Today’s new toy is actually an old toy: a Dell Latitude X1 ultra-portable laptop that was originally released in early 2005. The fact that it is still running twelve years later is fairly impressive. I was once skeptical of the price premium Dell charged over their consumer product line, but I’ve seen enough consumer Dell die off while their business Dell counterparts kept trucking to change my mind. While I still might not choose to pay that premium, I now believe the price difference buys a more durable product.
Or perhaps the credit should go to Samsung? When I searched for reviews of this old laptop, I found this review which claimed the laptop is a rebadged Samsung Q30. The article even helpfully included a picture of the Q30 so we can see cosmetic similarities (and the differences.)
There are dings and dents from over a decade of service, but aside from the expected degradation in battery capacity, the machine seems to be running much as it did over a decade ago. I booted it up to verify that it could still do so (Looks like the previous owner installed Ubuntu 11) before I started digging into the hardware.
Looking into the BIOS, I find the processor is an Intel Pentium M ULV 733, a 32-bit single-core low-power processor running at a modest 1.1 GHz. It is definitely out of date in the current age of 64-bit multi-core multi-gigahertz CPUs but we might still be able to work with it.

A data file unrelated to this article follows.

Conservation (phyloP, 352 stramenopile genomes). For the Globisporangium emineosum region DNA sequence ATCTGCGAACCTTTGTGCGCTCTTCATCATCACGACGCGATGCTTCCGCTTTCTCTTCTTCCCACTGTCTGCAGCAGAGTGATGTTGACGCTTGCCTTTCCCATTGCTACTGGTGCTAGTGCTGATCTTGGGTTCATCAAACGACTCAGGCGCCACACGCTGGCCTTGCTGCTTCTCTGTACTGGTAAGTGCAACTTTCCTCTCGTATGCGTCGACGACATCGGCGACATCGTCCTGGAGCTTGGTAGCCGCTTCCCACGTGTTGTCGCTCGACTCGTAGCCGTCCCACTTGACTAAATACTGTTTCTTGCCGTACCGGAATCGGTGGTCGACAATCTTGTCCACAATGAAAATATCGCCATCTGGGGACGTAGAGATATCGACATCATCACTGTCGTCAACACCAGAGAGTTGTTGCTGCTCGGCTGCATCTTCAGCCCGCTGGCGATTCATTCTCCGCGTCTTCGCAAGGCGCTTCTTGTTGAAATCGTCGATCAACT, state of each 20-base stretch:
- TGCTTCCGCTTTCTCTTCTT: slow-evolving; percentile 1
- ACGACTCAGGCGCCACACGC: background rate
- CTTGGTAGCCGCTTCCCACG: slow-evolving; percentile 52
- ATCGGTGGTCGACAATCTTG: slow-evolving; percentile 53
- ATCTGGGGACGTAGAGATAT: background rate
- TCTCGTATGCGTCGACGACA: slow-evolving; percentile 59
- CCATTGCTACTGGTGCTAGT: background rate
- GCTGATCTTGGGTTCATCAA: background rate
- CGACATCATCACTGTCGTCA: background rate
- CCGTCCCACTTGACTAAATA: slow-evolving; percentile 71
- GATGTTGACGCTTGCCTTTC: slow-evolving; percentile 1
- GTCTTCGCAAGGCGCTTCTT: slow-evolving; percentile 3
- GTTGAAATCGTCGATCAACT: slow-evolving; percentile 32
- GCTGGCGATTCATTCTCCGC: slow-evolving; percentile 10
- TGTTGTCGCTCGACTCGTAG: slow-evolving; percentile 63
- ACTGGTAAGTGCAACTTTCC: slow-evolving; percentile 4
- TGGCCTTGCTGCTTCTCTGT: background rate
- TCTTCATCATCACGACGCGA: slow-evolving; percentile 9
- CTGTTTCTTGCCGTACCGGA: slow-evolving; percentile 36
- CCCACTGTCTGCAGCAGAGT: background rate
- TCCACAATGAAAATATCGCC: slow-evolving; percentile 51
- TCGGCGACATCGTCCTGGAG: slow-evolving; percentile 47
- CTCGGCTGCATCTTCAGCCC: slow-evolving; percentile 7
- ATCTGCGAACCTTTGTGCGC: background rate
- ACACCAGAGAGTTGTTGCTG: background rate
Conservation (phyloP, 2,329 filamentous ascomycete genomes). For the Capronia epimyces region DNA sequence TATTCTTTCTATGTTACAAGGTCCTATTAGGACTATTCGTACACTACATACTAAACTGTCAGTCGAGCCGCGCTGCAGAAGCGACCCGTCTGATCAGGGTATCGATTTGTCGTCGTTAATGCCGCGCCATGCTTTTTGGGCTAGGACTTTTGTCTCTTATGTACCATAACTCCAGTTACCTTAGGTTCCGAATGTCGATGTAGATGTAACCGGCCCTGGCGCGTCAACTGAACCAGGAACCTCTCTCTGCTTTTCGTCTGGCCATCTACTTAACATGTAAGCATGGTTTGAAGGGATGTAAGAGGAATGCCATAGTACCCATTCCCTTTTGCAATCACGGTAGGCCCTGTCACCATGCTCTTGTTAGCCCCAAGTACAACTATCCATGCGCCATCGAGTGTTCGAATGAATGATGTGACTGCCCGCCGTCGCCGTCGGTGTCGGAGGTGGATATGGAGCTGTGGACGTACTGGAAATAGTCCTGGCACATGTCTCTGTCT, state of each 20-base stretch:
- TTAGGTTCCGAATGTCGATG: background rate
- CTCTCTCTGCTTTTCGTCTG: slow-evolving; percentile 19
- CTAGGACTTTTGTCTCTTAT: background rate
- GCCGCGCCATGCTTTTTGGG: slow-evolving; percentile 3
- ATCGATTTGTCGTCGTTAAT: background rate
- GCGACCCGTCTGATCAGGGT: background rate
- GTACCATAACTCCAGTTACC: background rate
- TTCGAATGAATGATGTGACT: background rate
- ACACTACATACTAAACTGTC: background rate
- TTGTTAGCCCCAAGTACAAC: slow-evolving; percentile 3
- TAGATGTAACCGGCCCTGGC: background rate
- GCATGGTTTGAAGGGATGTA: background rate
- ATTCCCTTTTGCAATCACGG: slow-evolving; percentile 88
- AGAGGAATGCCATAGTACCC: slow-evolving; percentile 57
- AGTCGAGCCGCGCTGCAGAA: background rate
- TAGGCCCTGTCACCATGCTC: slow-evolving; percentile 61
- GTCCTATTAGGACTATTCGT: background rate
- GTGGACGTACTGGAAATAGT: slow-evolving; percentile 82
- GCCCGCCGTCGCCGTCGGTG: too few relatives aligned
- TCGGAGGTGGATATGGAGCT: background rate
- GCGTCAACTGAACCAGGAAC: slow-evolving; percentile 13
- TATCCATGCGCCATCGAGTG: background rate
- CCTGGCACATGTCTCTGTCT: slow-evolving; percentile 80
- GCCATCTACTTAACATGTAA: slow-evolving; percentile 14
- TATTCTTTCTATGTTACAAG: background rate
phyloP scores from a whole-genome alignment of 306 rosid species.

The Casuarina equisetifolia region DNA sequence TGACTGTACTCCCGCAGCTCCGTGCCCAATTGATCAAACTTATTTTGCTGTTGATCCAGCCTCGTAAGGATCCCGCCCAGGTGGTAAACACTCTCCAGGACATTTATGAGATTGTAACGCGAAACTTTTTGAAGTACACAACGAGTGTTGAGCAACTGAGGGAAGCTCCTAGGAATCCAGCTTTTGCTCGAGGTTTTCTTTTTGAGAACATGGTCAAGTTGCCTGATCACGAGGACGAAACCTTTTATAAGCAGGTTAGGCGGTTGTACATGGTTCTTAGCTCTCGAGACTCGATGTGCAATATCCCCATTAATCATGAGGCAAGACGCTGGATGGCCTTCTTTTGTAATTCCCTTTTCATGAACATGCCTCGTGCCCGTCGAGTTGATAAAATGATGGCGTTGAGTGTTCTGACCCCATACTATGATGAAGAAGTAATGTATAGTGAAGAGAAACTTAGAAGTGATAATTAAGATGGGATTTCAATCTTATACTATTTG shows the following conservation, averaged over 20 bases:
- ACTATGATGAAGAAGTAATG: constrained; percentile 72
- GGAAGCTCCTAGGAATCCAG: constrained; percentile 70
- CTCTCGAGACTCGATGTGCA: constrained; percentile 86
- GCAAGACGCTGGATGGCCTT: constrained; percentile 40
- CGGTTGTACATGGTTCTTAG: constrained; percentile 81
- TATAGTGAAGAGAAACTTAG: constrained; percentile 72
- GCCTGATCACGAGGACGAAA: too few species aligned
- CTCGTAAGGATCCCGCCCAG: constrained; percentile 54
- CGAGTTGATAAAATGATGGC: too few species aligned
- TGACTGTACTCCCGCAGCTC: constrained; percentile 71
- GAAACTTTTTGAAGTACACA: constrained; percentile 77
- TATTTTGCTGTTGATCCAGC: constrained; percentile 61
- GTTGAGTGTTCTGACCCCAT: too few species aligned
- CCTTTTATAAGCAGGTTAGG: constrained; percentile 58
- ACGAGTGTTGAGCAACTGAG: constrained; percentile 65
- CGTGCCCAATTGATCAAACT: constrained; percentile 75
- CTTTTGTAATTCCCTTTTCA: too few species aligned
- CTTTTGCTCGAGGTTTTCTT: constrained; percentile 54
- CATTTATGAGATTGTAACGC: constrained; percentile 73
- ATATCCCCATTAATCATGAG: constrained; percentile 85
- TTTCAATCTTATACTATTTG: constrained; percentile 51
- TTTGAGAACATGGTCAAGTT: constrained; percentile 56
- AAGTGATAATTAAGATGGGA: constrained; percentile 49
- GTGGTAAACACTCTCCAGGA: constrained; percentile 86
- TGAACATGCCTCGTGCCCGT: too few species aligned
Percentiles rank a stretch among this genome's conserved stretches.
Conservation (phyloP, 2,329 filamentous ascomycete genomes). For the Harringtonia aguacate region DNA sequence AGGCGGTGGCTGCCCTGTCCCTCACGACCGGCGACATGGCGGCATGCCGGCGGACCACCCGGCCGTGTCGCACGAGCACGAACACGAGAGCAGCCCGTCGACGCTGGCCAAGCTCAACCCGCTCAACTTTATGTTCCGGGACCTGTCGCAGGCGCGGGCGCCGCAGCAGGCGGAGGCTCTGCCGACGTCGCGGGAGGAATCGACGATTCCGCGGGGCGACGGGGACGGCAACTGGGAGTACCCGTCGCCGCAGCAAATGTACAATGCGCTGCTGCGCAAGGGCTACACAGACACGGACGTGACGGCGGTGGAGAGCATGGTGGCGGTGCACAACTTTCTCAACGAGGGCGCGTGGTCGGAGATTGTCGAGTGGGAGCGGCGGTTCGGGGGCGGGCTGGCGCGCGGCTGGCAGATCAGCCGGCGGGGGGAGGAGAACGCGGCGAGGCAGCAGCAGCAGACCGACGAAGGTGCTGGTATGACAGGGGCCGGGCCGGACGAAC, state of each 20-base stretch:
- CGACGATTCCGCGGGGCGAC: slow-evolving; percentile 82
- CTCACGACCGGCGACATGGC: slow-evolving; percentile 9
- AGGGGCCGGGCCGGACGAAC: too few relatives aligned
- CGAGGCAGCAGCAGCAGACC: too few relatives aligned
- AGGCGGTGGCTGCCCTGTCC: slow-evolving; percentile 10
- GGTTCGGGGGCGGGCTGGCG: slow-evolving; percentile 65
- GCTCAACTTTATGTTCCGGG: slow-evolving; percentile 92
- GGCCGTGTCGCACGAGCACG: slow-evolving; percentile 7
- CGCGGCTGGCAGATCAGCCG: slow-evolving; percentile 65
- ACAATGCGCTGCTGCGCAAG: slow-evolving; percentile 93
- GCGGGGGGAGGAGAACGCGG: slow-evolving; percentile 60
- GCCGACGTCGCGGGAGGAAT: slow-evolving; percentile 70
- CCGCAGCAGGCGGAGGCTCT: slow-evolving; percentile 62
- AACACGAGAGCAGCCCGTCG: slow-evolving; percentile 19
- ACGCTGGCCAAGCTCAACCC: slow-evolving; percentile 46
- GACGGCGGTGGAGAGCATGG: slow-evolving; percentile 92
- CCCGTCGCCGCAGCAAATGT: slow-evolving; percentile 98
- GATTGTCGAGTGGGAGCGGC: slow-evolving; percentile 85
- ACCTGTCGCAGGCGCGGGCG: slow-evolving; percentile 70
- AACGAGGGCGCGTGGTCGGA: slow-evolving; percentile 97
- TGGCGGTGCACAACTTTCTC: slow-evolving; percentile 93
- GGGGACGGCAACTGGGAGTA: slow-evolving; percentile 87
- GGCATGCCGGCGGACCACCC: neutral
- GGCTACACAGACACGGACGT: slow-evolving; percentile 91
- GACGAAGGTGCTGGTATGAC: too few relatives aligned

There is 1.2 gigabytes of RAM, an unusual amount that I’m sure it was quite a luxurious amount in its day. Not so much today, but not as bad as it could have been. In the days of Windows Vista there was an expectation that computer memory baseline would keep moving up, 2 then 4 then 8 gigabytes and beyond, but it hasn’t panned out that way. Demand emerged to run on lower-end hardware so recent builds of Linux and Windows 10 both included provisions to run on inexpensive tablets with 1 gigabyte or less of RAM.
The same break in the capacity trend also applied to storage. This machine has only a 30 gigabyte hard drive, and hard drive capacity have grown to multiple terabytes within the past decade. But the advent of solid-state storage plus the desire for inexpensive tablets with modest storage meant operating systems had to stay slim.
All the remaining accessories follow the same trend – definitely out of date but surprisingly still within the realm of relevance. A screen with resolution of 1280×768, Bluetooth and Wi-Fi, Ethernet and USB, SD card reader, all the trappings expected of a modern laptop.
There are a few amusing anachronisms: a CompactFlash reader in addition to the SD reader. There is no HDMI video out port – just VGA. And the best one of all – a telephone jack for dial-up modem connectivity.